Get us in your inbox



  • Music, Sideshows
Gorillaz at John Cain Arena
Margot Bishop

Time Out says

The band’s first Australian performance in 12 years was as nostalgic as it was politically charged

By the time Damon Albarn takes the stage at John Cain Arena, it’s been 12 years since he played to an Australian audience as the frontman of Gorillaz. It should have only been two days – given the band were the headline act at the Friday component of Splendour in the Grass. But we all know how that went.

After the screams die down enough for Albarn to be mostly audible, he addresses the crowd. “Sorry about the weekend. It’s not my fault… acts of God,” he shrugs. “In 2009 they talked about the global economy, but now we have global weather.” He is of course referring to the deluge of rain that descended on the North Byron Parklands just as punters were setting up tents on Friday morning. Videos went viral on social media of tents filling with water and ankle-snapping fields of deep mud that surrounded stages and campsites – it was game over. So when the first few bars of ‘M1 A1’ ring out, it’s clear that this performance is no longer the sideshow it was intended to be, but instead the headline performance Gorillaz has been waiting to give. 

Decked out in a pink gilet and parachute pants (a nod to the colour palette of the band's latest single ‘Cracker Island’), Albarn bounds around the stage. He’s 54 years old, but you wouldn’t know it. There are 11 people on stage in total, eight touring performers including veterans Albarn, Karl Vanden Bossche (on percussion) and Mike Smith (on keyboard) – plus three formidable backup singers. The band is positioned on risers of varying heights, spread across the stage. It’s kind of like seeing a very intense, electro-instrumental orchestra from the future.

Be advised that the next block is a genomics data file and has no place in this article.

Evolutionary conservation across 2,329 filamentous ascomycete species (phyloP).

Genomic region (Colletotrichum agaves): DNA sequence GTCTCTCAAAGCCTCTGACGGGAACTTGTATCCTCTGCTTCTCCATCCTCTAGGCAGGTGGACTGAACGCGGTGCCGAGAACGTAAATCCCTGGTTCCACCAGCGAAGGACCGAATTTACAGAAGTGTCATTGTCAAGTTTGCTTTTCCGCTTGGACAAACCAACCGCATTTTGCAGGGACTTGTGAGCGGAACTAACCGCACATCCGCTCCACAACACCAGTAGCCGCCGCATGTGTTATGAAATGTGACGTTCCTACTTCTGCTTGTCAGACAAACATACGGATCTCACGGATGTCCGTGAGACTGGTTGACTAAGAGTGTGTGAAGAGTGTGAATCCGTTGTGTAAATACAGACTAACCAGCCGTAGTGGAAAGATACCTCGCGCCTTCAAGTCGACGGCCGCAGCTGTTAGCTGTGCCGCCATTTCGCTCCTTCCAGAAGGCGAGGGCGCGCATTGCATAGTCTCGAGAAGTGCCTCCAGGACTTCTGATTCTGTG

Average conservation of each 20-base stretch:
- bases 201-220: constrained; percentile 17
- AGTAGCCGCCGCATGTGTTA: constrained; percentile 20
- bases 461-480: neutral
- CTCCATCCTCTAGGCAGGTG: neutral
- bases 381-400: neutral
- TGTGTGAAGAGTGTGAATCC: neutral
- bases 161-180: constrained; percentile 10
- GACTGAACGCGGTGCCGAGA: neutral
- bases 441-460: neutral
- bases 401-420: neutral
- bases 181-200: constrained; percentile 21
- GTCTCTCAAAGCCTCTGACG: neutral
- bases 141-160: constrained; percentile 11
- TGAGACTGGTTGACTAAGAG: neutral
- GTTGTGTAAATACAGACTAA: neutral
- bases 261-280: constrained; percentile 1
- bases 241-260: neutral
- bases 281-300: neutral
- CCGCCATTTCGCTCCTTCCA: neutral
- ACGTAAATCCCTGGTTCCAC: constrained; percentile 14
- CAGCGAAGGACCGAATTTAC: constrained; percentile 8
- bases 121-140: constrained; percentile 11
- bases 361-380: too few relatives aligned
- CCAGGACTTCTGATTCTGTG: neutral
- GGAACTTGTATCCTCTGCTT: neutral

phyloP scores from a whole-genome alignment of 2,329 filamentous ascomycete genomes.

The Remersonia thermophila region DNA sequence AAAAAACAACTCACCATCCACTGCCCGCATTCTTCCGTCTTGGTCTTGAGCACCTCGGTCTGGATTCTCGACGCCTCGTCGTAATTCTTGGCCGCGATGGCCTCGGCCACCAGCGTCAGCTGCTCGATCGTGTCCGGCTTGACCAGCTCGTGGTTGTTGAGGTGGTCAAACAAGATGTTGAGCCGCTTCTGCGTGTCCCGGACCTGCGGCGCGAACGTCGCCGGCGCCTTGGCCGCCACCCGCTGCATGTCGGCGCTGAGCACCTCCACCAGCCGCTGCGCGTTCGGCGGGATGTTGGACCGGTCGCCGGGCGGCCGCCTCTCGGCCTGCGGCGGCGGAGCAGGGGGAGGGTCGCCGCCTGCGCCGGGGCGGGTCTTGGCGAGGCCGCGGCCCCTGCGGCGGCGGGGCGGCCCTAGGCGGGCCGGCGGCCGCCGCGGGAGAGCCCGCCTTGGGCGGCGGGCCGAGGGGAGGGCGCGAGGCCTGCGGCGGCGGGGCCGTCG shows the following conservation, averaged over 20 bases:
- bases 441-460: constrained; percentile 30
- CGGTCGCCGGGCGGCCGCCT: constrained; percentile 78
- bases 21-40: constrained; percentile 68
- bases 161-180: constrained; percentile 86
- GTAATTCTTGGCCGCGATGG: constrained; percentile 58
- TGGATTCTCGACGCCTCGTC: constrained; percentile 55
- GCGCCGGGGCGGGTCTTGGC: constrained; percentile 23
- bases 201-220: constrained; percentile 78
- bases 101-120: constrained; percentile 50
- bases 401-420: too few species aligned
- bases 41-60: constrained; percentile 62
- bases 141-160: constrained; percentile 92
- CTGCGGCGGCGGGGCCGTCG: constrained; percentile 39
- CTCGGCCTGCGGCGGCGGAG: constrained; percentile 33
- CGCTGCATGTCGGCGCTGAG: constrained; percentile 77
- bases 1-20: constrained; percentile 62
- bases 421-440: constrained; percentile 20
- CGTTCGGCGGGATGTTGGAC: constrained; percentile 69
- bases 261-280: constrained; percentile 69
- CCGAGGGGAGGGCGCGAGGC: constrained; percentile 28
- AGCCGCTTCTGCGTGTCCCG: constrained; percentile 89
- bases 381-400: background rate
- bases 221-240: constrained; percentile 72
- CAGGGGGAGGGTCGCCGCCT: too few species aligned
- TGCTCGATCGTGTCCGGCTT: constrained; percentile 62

In terms of discography, the set list really jumps around, beginning with 2001’s Gorillaz and jumping straight it 2020’s Song Machine ‘Strange Timez’ right after. The fast tempo arpeggio warms the crowd up, before hitting them with 2005’s Demon Days ‘Last Living Souls’, a sombre track that follows the virtual band’s journey through a post-apocalyptic world. The basslines of this set are heavy, but undeniably, the subject matter is even heavier. 

Gorillaz has never been shy about tackling political issues such as gun violence or climate change (see: ‘Kids with Guns’ and Plastic Beach), but there’s something a little unnerving about this performance given the apocalyptic scenes that preceded it at the Splendour festival grounds. Maybe that’s what Albarn means by the comparison of ‘global economy’ and ‘global weather’ – different decade, new crisis. Throughout the set, we see Gorillaz’s virtual band members 2-D, Noodle, Murdoc Niccals and Russel Hobbs battling through generic wartorn scenes, hurtling through the ocean in a submarine and watching various kinds of fauna falling victim to ocean pollution. 

Albarn takes to the keys to perform a beautifully poignant piano version of ‘O Green World’ – it’s emotional, it’s dark, it’s evocative. “This is a song about how fucked everything is,” he announces before launching into an extended version of ‘Pirate Jet’ (backed by imagery of cartoon dead dolphins). It’s a lot. Thankfully, repose comes in the form of the instantly recognisable and boppy melody of ‘On Melancholy Hill’. From here, the classic tracks keep coming and the mood of the set has a notable shift. 

Dark imagery is replaced with colourful projections of 2-D, Niccals, Hobbs and Noodle grooving and strutting around illustrated metropolises. The heavy bassline of ‘Kids with Guns’ is met with the excited screams of an audience that is hearing it live for the first time in over a decade – or perhaps ever. And by the time a demonic chuckle rings out through the speakers, the crowd has reached an absolute fever pitch. It’s ‘Feel Good Inc’, a song that has clocked nearly a billion streams on Spotify and introduced millions of fans to the band since its release in 2005. A lot of people are here to see it, and it must be said that Albarn seems significantly less invested in performing it than other tracks. 

And yes, we understand why – but it is a little disappointing, and made more so by the omission of Demon Days’ other smash hit ‘Dare’. The encore comes and goes, but ‘Dare’ doesn’t. We wait, we cheer. It’s not going to happen. But if the most criticism we can level at this performance is just one great track being left off an otherwise stellar lineup, we’ll take it. The set goes for nearly two hours – it’s flawlessly performed, thought-provoking and so. Much. Fun.

Written by
Eliza Campbell


You may also like
You may also like